Fastening NM-B cable at plastic box

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  #1  
Old 10-05-15, 06:49 PM
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Question Fastening NM-B cable at plastic box

How do you clamp nmb if you are adding a wire to a nail-in box with no clamp?
 
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Old 10-05-15, 07:08 PM
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You staple the NMB cable to the stud just outside the box.
 
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Old 10-05-15, 08:11 PM
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The wire needs to be secured within 8 " of the box .
 
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Old 10-06-15, 08:08 AM
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Right but you can't do that if you are adding a wire to such a box after the drywall is closed up.
 
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Old 10-06-15, 08:18 AM
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Normally it's not required to staple cable in inaccessible spaces when remodeling.

Just use your best judgment as far as keeping cable within wall cavity and drilling studs in center.
 
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Old 10-06-15, 08:26 AM
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After the drywall is installed you need to use what is called an "old work" box that has built-in clamps to hold the type NM cable.
 
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Old 10-06-15, 09:22 AM
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Right, and if you are running a wire to that winged box from a nail-in box, how do you clamp the wire at nail-in box end?
 
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Old 10-06-15, 09:30 AM
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Exactly what box are you using ? Most boxes now, and for quite some while, whether plastic or metal have come with some type of wire retention clamp.
 
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Old 10-06-15, 09:36 AM
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Plastic single gang nail on boxes only have a knockout tab. There is no clamping built in. The OP is adding a cable to an existing box and is looking for how to secure the cable to the existing box.
 
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Old 10-06-15, 09:46 AM
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pcboss understands the question.
 
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Old 10-06-15, 09:55 AM
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The "proper" way would be to remove the original nail-in box and replace it with an old work box. In the real world I doubt that anyone would get excited over a wire fished to an existing box that is not clamped in or near the existing box. I suppose you could add some silicone sealant right at the entry of the cable if you were really concerned.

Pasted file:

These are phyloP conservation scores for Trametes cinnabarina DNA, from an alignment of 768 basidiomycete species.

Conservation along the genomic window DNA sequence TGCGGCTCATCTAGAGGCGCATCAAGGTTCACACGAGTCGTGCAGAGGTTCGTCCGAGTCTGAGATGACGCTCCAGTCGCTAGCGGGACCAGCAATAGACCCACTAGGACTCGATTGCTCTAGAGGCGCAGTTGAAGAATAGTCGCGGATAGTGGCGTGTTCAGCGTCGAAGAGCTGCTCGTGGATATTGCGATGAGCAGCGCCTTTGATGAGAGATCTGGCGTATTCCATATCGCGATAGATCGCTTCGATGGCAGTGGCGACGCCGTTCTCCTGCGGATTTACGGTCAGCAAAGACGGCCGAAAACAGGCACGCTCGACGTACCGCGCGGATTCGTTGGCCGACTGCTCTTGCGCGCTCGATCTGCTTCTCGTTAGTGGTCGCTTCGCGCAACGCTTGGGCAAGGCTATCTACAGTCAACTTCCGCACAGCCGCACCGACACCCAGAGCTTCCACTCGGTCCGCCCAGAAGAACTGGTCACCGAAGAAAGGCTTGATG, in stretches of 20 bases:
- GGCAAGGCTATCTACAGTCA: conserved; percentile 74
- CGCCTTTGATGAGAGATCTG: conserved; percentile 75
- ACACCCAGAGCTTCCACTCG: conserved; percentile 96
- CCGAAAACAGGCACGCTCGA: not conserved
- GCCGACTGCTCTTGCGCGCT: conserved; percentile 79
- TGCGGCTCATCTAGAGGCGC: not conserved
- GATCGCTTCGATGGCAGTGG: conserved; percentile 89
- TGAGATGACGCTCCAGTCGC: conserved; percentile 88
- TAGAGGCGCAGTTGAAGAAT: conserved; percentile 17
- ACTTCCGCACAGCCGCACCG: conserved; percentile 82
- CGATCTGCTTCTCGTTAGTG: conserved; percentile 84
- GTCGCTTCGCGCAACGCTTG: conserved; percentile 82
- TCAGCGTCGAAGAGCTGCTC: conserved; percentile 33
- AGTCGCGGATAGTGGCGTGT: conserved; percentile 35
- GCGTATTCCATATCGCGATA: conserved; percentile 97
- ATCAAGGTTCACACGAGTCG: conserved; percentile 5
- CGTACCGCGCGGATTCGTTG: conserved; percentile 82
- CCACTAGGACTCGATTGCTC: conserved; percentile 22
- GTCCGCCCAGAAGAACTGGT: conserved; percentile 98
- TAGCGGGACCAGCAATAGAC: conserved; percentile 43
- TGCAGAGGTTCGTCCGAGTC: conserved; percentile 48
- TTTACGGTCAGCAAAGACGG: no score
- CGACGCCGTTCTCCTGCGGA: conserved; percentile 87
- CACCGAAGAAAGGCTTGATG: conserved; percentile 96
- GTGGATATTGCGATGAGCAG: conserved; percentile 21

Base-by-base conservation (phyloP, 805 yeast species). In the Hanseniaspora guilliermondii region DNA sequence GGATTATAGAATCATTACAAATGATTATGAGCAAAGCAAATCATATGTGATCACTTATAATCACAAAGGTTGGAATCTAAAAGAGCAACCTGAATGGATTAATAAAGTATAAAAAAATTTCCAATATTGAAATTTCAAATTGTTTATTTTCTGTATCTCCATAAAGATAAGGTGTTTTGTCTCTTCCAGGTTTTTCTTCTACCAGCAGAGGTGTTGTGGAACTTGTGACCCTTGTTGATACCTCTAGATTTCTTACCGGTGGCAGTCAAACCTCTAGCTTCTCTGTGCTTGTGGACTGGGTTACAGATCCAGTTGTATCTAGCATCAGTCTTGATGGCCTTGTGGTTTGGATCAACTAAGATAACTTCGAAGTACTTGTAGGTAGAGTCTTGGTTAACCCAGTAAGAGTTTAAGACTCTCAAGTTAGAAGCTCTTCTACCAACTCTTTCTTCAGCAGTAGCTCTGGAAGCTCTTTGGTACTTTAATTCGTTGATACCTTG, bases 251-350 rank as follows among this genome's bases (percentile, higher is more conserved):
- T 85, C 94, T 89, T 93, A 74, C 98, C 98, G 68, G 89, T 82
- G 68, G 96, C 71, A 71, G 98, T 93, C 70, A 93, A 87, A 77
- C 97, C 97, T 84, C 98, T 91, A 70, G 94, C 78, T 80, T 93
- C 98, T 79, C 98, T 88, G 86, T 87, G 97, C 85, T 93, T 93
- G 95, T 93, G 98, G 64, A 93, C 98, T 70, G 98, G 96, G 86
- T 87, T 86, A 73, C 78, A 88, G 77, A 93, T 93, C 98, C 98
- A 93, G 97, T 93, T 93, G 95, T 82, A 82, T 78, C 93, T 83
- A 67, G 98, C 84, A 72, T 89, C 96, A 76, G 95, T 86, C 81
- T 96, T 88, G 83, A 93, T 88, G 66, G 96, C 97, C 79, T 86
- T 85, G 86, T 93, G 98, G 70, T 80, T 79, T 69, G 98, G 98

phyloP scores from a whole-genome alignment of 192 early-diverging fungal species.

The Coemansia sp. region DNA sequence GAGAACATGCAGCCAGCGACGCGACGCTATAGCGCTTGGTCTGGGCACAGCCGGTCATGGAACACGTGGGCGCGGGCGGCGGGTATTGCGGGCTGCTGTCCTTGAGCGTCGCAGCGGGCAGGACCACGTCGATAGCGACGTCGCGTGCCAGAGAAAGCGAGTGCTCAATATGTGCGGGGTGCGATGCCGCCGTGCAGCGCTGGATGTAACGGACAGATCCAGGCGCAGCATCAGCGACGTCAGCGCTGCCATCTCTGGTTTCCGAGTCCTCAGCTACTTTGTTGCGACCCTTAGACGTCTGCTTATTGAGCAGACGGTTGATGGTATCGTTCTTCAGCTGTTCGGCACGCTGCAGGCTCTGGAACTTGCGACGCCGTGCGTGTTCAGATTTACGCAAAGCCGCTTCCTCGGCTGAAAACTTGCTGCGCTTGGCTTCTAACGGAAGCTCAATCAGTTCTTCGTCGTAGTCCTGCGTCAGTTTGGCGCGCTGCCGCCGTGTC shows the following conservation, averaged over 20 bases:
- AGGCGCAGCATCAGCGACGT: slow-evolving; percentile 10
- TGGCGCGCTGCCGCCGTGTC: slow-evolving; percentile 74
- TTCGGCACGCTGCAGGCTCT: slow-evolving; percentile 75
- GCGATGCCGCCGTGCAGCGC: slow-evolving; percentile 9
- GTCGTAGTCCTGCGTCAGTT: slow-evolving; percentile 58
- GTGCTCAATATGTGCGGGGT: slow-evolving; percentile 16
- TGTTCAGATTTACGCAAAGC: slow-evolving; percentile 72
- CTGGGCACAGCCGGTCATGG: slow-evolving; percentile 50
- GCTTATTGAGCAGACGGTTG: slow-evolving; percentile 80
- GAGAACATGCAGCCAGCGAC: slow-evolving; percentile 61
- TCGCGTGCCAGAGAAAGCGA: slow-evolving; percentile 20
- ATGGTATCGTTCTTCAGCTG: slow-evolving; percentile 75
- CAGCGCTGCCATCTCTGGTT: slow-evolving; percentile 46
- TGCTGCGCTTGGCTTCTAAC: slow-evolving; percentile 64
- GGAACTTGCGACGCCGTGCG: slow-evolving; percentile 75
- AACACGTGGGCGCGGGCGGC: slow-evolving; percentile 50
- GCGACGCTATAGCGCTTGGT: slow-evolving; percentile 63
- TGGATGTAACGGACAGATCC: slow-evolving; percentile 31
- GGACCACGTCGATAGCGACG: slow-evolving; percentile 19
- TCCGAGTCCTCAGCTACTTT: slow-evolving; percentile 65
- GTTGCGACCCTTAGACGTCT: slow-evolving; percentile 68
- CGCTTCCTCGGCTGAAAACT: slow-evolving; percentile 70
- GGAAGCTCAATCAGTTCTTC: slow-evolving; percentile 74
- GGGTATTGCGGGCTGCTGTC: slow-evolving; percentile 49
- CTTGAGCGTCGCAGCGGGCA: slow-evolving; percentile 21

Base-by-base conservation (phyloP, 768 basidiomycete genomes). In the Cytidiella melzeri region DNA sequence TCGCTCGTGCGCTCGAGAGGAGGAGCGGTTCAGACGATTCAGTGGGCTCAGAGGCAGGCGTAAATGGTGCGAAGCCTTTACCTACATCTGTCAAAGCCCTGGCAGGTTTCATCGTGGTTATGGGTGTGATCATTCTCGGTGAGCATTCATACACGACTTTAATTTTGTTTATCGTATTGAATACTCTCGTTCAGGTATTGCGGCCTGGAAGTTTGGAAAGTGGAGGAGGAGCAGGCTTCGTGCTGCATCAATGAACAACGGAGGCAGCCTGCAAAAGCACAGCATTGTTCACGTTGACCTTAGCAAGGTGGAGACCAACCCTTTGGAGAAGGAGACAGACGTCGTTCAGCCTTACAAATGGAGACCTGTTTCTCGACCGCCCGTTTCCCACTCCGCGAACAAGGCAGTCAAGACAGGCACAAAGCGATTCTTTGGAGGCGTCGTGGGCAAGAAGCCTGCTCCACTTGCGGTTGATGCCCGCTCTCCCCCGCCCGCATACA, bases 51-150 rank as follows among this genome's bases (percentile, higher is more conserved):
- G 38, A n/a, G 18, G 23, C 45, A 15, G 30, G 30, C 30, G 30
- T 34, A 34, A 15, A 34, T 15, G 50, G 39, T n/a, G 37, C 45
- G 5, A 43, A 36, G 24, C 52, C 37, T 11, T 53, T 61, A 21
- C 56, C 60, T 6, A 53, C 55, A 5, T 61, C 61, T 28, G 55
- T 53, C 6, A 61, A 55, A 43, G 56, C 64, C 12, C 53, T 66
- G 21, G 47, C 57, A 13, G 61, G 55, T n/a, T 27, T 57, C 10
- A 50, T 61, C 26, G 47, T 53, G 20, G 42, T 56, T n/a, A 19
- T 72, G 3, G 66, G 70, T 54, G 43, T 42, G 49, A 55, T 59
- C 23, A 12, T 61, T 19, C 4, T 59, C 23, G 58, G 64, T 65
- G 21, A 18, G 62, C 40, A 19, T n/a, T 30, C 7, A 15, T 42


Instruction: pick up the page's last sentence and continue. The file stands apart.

While there ARE valid reasons for securing wires and cables in switchboards and Motor Control Centers in commercial and industrial work, (the wires and cable do have a tendency to "jump around" due to magnetic forces when applying and disconnecting large currents) I think it is much less necessary in residential work where most circuits are 20 amperes or less.
 
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Old 10-06-15, 10:01 AM
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The "proper" way would be to remove the original nail-in box and replace it with an old work box.
+1 for that. The second reason is I find it a lot easier to fish the cable. Those with patience can do it with out making a hole elsewhere. I just have never even tried and since I can't patch Sheetrock worth a darn I always remove the box. The pros can do it though with out opening the wall or removing the box so your mileage may vary.
 

Last edited by ray2047; 10-06-15 at 11:01 AM.
  #13  
Old 10-06-15, 10:02 AM
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If you replace the original nail-in box with a box with clamps, wouldn't the existing stripped conductors get damaged when pushing through the clamp?
 
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Old 10-06-15, 10:10 AM
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the existing stripped conductors would get damaged when pushing through the clamp.
Not true with plastic old work boxes. Done it more times than I can count but never a problem. Metal old work boxes are not needed for NM cable and are seldom used but have clamps that are screwed down after the wires are inserted so no problem with those.

If this is cloth covered NM that is badly deteriorated it needs to be replaced or sleeved with heat shrink tubing. In any case the clamps can be held out of the way while the wires are inserted.
 

Last edited by ray2047; 10-06-15 at 10:59 AM.
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